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Corned Beef

Corned BeefCorned beef is beef that is first pickled in brine and then cooked by simmering. Usually, cuts of meat are used that feature long muscle grain, such as the brisket.

The name corned beef is due to a coarse salt used in the pickling process. Corn originally meant grain, as in a small particle of something, and referred to the corns of salt.

In the United States and Canada

In the United States, corned beef is often purchased at delicatessens. Perhaps the most famous sandwich made with it is the Reuben sandwich, consisting of corned beef, Swiss cheese, sauerkraut, and Russian dressing on rye bread and then grilled on a flat griddle or cast iron pan. It is served hot. The Reuben was first developed in Omaha, Nebraska at the Blackstone Hotel.

In certain regions, such as in Philadelphia, the Corned Beef Special is a popular offering. It is served cold. It is made by first steaming the corned beef and topping it with coleslaw, and then placing both between rye bread that is coated with Russian dressing. The Corned Beef Special was first developed by Charles Weber at R&W Deli in Philadelphia in 1957.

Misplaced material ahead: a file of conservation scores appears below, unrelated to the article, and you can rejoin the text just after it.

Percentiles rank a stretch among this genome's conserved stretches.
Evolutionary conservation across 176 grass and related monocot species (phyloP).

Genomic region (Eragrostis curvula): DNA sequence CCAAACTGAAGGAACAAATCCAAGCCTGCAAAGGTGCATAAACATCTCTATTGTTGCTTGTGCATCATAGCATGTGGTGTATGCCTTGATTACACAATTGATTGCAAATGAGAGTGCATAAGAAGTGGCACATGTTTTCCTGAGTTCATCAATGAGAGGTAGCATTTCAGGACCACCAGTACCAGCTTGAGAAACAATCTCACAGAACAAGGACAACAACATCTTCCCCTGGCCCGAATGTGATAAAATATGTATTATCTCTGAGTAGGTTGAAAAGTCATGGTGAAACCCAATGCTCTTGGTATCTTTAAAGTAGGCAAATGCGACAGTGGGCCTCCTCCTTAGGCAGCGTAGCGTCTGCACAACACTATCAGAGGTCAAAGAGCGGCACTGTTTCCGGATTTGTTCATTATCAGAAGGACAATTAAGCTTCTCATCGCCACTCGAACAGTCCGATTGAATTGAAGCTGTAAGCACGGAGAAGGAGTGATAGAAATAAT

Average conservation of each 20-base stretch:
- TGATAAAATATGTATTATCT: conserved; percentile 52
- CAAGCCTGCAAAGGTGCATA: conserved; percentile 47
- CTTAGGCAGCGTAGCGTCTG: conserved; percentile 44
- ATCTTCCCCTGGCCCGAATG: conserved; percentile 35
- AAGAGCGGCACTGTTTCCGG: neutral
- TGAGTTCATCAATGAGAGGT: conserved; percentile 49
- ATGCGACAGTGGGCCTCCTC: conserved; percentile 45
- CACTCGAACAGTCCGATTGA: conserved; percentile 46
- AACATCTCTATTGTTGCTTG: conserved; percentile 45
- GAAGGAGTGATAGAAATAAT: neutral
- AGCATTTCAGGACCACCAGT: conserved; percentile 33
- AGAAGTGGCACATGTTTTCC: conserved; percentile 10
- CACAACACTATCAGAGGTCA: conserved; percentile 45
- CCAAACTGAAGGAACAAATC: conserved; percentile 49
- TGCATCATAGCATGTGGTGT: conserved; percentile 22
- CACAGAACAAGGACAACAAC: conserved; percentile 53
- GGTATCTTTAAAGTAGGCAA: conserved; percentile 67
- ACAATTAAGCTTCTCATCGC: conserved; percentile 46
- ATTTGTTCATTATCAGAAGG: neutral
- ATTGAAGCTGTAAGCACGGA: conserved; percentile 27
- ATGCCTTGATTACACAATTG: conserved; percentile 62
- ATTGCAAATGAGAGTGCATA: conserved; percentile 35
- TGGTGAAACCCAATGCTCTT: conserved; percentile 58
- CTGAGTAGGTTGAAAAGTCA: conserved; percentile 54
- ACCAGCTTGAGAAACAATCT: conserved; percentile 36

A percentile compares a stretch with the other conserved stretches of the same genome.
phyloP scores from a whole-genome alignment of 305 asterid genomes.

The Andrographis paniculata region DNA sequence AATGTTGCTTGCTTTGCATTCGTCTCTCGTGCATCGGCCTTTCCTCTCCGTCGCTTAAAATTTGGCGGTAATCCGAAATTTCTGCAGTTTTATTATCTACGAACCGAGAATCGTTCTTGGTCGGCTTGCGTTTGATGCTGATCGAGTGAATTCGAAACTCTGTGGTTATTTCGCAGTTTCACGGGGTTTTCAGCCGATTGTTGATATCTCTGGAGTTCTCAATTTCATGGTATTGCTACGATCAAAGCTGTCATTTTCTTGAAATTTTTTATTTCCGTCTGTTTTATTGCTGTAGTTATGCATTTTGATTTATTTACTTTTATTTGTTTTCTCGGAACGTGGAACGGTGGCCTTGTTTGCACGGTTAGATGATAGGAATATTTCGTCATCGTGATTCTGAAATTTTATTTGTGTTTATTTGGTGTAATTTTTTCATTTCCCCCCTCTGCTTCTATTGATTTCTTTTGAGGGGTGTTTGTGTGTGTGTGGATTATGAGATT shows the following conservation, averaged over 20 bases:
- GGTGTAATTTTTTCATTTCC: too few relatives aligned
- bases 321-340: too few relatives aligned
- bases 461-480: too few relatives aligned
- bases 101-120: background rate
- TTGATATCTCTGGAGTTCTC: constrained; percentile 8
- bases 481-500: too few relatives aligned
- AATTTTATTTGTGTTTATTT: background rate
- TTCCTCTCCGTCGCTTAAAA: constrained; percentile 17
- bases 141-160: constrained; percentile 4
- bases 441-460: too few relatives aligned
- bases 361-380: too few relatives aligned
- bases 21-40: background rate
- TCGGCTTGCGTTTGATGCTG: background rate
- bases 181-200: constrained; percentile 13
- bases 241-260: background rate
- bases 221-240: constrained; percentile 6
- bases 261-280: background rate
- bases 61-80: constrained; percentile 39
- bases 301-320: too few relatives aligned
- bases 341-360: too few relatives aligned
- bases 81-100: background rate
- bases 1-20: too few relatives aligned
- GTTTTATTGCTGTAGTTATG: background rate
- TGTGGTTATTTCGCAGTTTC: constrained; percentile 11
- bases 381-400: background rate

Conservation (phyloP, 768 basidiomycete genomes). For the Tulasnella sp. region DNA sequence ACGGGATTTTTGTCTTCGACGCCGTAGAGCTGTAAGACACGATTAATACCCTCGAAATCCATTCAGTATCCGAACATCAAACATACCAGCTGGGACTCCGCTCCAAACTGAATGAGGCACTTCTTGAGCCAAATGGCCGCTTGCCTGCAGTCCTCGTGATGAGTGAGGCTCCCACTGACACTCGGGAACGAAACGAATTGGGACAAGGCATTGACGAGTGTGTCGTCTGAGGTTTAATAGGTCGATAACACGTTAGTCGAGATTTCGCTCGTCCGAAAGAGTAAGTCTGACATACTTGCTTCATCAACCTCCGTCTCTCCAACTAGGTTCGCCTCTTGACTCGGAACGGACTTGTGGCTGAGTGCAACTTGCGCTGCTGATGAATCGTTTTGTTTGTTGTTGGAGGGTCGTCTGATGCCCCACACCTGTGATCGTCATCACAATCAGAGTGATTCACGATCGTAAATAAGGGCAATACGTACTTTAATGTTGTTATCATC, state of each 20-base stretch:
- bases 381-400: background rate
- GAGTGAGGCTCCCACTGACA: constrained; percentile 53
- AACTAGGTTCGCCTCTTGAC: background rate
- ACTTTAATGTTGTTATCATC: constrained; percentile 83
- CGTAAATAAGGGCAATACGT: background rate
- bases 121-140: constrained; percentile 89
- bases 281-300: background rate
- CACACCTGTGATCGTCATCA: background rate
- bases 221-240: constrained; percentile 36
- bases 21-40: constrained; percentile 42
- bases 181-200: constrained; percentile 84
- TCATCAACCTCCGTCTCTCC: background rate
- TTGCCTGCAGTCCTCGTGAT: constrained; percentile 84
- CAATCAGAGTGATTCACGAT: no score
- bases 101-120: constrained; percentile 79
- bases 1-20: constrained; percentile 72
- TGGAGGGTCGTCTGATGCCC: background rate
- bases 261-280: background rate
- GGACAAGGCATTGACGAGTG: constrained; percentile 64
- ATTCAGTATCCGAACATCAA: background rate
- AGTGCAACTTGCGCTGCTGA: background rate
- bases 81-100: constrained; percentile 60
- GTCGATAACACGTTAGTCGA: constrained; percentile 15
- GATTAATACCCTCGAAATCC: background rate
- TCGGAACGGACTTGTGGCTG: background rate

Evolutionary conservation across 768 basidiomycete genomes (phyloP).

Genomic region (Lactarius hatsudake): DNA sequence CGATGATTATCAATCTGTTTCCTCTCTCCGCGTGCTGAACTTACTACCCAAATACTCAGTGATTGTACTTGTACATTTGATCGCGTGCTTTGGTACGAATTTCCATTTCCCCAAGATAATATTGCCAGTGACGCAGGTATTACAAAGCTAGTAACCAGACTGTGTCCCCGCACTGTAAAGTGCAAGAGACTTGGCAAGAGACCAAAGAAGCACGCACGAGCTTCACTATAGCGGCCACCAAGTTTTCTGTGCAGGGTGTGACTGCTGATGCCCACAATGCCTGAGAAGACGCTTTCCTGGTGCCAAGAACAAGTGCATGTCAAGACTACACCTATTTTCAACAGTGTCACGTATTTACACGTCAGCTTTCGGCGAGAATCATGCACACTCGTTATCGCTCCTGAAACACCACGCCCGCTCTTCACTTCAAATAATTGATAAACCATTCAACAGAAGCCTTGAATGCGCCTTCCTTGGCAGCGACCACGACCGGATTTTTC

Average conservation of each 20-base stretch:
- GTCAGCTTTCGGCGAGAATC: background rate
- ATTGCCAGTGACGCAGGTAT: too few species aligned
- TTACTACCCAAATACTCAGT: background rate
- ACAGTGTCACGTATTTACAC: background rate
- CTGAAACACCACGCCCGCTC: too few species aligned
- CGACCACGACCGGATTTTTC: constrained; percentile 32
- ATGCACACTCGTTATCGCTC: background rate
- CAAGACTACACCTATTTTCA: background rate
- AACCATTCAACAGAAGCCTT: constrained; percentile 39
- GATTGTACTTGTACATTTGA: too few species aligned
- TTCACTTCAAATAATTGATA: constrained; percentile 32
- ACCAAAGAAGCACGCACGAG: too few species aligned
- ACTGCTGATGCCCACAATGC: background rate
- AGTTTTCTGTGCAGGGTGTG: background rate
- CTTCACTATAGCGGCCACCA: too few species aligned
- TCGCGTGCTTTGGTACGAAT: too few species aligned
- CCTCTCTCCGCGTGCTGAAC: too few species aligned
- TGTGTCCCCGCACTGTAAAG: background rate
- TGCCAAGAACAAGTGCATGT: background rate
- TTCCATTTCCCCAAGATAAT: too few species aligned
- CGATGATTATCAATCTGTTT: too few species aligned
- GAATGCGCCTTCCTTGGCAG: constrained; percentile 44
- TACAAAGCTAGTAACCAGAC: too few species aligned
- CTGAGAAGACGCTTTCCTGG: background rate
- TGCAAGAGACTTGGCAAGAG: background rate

It is also associated with Saint Patrick's Day when Irish Americans eat a traditional meal of corned beef and cabbage. According to the History Channel, while cabbage has long been a traditional food item for the Irish, corned beef serving as a substitute for Irish bacon first became traditional in the late 1800s. Irish immigrants living in New York City's Lower East Side sought an equivalent in taste and texture to their traditional Irish bacon (similar to Canadian bacon), and learned about this cheaper alternative to bacon from their Jewish neighbors. 

It is worth noting that this is slightly inaccurate as it suggests a universal change of tradition; to be more specific, this applies only to the tradition of Irish Americans. Most native Irish people would be surprised and amused (or possibly appalled) at the suggestion that corned beef and cabbage is a traditional Irish meal.

The Saint Patrick's Day tradition has been cause of some controversy among American Catholic dioceses in 2000 and 2006, when the holiday fell on a Friday during Lent. Lenten custom dictates that no meat be consumed on Fridays during Lent. Controversy has arisen because some bishops have granted dispensations to their dioceses for eating corned beef on St Patrick's Day.

Corned beef hash is commonly served as a breakfast food with eggs and hash browns.

Smoking corned beef, usually with the addition of extra spices such as black pepper, produces a cold cut known as pastrami, or, in Canada, smoked meat.

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